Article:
Thomas Bailey Aldrich

(November 11, 1836 – March 19, 1907 / Portsmouth, New Hampshire)

Broken Music - Poem by Thomas Bailey Aldrich

I know not in what fashion she was made,
Nor what her voice was, when she used to speak,
Nor if the silken lashes threw a shade
On wan or rosy cheek.

I picture her with sorrowful vague eyes,
Illumed with such strange gleams of inner light
As linger in the drift of London skies
Ere twilight turns to night.

I know not; I conjecture. 'Twas a girl
That with her own most gentle desperate hand
From out God's mystic setting plucked life's pearl--
'Tis hard to understand.

So precious life is! Even to the old
The hours are as a miser's coins, and she--
Within her hands lay youth's unminted gold
And all felicity.

The winged impetuous spirit, the white flame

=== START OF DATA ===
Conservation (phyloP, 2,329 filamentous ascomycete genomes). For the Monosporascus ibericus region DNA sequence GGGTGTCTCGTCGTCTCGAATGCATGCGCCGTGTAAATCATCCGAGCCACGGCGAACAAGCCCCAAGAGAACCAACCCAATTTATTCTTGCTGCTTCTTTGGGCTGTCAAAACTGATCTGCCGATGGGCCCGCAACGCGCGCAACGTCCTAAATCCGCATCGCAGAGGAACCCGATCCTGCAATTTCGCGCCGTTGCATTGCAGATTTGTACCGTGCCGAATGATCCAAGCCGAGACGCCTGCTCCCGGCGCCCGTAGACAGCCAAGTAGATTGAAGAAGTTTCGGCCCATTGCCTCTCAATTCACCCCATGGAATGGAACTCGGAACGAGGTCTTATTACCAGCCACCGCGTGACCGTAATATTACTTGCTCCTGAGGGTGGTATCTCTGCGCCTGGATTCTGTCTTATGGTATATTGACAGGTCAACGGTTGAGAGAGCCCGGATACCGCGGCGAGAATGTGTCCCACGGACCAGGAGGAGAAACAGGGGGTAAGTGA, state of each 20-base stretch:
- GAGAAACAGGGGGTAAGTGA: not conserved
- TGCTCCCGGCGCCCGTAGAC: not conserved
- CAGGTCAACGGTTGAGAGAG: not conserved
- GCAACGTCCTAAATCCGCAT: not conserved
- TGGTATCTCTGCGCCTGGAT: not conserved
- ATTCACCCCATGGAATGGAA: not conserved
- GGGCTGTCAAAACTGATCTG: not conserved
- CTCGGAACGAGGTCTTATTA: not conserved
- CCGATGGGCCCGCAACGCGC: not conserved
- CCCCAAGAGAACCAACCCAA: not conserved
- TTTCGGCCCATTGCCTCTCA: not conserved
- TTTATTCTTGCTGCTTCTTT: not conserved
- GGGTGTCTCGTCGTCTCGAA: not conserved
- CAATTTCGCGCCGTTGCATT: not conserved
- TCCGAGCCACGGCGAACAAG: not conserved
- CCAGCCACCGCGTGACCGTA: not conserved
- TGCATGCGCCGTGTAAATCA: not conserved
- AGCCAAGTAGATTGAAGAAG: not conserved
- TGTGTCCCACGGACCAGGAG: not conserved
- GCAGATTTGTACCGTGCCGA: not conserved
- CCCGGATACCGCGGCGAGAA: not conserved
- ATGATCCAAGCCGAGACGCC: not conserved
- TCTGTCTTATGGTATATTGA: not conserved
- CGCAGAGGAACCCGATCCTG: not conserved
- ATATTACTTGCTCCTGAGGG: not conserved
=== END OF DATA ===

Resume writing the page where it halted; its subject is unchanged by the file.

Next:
That was her soul once, whither has it flown?
Above her brow gray lichens blot her name
Upon the carven stone.

This is her Book of Verses--wren-like notes,
Shy franknesses, blind gropings, haunting fears;
At times across the chords abruptly floats
A mist of passionate tears.

A fragile lyre too tensely keyed and strung,
A broken music, weirdly incomplete:
Here a proud mind, self-baffled and self-stung,
Lies coiled in dark defeat.

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Poem Submitted: Thursday, April 8, 2010

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